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Who We Are

Greensburg GreenTown is a charitable nonprofit organization working in Greensburg, Kansas to rebuild the town following the devastating tornado in May of 2007. The town has made a remarkable comeback, reinventing itself as a model for sustainable building and green living now recognized around the world. GreenTown works to make green building and living easily understood, appealing and accessible to all.

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Greensburg's Energy Savings: The Full NREL Report

NREL's Shanti Pless, Lynn Billman, Chad Lobato, & Rachel Sullivan in front of Greensburg's City Hall, one of 13 buildings studied

The much-anticipated report from the National Renewable Energy Lab (NREL, a program of the U.S. Department of Energy), which documents the energy savings of 13 of the most sustainable projects in Greensburg, is now available. NREL's document is entitled Rebuilding It Better: Greensburg, Kansas - Buildings Meeting Energy Savings Goals.There are many impressive statistics in NREL’s findings, including the fact that the studied projects alone are saving Greensburg $200,000 annually in energy costs.

Last week GreenTown interviewed Shanti Pless, Senior Research Engineer with NREL (National Renewable Energy Lab, a program of the U.S. Department of Energy). Shanti was part of the team, led by Lynn Billman, that was instrumental in ensuring that Greensburg’s civic buildings and other projects would achieve the highest standards of energy efficiency possible given their designs. This interview was a great opportunity to find out what the most important lessons were learned here in Kansas so that we can share these findings with other communities who are rebuilding post-disaster.

Shanti is a very well-respected expert in the field of energy efficient building design, and we in Greensburg have been very fortunate to have his assistance during the rebuilding phase. He says that a key lesson learned in Greensburg is that attention in the design phase is critical. Up front planning in the design leads to the maximum performance  in a building (as opposed to going back after a building has already been planned and trying to retrofit). Features such as how a building is placed on the lot relative to the sun’s rays (solar orientation), the inclusion of south-facing windows (and exclusion of west windows), the number of floors in the structure are some of the most important considerations. According to Shanti, if early design decisions are  made with energy efficiency in mind, they don’t have to cost extra. This is a crucial point and addresses the common mythology that green building is more expensive. Shanti notes that you’re paying for these features already – e.g., the placement of the building on the lot, and the windows. It pays off to spend the time early in the process educating people about these money-saving options.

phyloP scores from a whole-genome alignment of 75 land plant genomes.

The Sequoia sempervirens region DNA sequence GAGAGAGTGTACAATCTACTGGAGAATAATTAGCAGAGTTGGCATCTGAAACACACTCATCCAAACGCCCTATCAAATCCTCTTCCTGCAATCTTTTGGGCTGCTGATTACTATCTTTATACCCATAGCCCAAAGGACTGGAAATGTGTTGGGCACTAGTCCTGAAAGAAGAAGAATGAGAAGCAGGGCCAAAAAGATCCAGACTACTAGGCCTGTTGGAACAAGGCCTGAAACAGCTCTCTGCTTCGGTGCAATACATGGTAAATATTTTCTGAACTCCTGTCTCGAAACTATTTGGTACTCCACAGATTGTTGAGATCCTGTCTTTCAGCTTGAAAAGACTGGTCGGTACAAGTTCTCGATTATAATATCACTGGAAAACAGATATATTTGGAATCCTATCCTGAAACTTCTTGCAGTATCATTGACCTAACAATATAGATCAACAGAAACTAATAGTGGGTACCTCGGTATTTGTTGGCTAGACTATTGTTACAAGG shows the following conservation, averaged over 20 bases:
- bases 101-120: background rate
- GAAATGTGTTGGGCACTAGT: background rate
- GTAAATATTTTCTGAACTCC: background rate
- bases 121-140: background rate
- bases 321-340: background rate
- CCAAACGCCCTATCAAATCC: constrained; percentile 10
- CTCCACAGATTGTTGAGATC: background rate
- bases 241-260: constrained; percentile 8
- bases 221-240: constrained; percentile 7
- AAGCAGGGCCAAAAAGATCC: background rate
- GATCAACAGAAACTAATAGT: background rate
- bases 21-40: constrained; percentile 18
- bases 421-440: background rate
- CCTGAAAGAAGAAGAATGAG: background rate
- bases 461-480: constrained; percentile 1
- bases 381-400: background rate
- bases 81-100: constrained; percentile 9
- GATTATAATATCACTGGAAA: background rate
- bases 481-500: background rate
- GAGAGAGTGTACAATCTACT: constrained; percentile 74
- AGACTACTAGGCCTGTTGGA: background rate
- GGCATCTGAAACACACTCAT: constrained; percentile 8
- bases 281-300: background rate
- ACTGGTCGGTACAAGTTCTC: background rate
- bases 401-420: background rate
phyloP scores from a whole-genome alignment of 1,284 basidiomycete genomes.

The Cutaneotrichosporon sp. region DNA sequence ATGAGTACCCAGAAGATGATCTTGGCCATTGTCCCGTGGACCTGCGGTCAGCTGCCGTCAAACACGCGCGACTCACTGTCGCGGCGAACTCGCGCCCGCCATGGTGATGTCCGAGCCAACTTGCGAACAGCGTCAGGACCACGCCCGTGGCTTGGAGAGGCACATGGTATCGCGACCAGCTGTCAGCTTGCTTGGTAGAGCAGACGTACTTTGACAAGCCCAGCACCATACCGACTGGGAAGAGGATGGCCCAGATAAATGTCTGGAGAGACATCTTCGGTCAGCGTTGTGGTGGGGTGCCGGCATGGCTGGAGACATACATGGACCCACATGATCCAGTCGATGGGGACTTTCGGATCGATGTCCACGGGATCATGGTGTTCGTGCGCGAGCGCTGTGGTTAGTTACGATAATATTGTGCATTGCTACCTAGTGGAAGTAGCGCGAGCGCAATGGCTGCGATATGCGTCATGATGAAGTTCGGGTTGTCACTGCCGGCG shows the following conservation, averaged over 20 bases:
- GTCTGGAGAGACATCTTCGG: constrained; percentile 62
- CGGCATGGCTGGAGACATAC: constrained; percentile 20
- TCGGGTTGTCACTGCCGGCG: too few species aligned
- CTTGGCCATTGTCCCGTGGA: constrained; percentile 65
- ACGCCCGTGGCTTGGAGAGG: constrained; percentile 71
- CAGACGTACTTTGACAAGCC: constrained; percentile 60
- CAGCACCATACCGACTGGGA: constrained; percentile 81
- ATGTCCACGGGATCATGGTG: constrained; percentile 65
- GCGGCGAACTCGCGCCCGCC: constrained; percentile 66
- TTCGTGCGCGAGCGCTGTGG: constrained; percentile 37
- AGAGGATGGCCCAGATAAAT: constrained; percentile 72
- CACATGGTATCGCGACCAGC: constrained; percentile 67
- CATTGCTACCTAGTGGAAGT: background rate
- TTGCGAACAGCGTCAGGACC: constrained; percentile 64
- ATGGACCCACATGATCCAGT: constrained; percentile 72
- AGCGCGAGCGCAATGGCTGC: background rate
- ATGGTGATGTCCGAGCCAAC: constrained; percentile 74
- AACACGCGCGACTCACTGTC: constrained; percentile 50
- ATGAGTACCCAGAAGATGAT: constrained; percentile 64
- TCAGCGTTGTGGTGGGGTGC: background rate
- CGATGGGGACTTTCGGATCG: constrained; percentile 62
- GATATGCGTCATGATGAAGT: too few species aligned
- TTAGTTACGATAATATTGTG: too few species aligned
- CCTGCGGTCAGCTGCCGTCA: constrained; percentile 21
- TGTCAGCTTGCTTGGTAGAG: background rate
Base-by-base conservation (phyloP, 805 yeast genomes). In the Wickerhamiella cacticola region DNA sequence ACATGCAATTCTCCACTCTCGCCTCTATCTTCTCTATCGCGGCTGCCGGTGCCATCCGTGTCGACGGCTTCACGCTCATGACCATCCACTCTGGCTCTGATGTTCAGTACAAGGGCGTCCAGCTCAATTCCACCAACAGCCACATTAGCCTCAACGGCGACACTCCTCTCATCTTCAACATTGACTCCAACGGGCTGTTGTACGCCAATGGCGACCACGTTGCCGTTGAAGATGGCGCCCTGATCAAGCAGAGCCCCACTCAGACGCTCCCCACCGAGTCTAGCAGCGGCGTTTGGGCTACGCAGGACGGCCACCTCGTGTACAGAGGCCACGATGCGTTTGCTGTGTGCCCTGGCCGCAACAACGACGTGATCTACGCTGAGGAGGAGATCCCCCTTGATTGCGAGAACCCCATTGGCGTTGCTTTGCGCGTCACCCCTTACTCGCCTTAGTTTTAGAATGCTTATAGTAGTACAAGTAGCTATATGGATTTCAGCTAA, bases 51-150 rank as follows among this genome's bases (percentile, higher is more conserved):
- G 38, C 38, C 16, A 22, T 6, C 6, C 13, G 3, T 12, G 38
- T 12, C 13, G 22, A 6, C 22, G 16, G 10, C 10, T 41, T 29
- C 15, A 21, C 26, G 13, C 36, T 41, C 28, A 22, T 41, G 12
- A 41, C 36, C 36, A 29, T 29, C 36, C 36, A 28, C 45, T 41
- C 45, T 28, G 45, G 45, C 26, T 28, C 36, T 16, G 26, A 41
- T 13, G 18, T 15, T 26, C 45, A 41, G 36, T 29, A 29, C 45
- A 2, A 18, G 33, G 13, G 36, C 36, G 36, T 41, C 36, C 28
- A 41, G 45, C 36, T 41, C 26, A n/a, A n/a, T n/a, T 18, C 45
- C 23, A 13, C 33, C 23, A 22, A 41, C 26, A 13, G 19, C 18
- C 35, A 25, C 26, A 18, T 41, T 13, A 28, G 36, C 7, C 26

Another key lesson demonstrated by the Greensburg study is that investment in small, passive, efficient systems can result in high performance. Shanti is feeling very excited about the results in our community, saying the buildings are “all saving as much or more than we hoped for”.

A lot of projects elsewhere in the country suffer from “too much” technology, i.e., the investment in some of the more complex systems doesn’t necessarily pay off in energy savings. When you do have to have more complex projects (e.g., hospitals), it is imperative to have qualified maintenance people to work on them once they are in place. We are fortunate in Greensburg to have skilled wind technicians, and all the local turbines are working well as a result.

Shanti talked about the importance of tracking monthly utility bills, as it is important to benchmark the savings, and to compare spending in these new facilities to the buildings that were in operation before the tornado. Awareness goes a long way in maintaining performance. Shanti added that he believes that the local conservation tradition in Greensburg has also played a key role in assuring energy savings.

We urge readers to take a look at the full report, and to be sure to check out the table on page 3, which is a snapshot of the savings of each of the 13 projects that was studied in depth. The assistance provided by NREL staff assures that Greensburg’s city and county governments, businesses, and other buildings will continue to save large sums of money for a long time to come.

There are many reasons to be excited about the successful use of technology and what we’ve learned about the potential for energy efficient building as demonstrated by the NREL report. NREL’s findings illustrate the dramatic savings of dollars that otherwise would be sent out of the community. In Greensburg’s case, the $200,000 in annual savings stays in town to benefit the local infrastructure and economy. Many studies have shown that every dollar that is not sent out of the local economy has a several-fold multiplying effect as it circulates inside the community. This is a lesson for every local government, business, family, and individual: all of the planning and attention to detail when building efficiently contributes to the long-term viability of ourselves and our communities.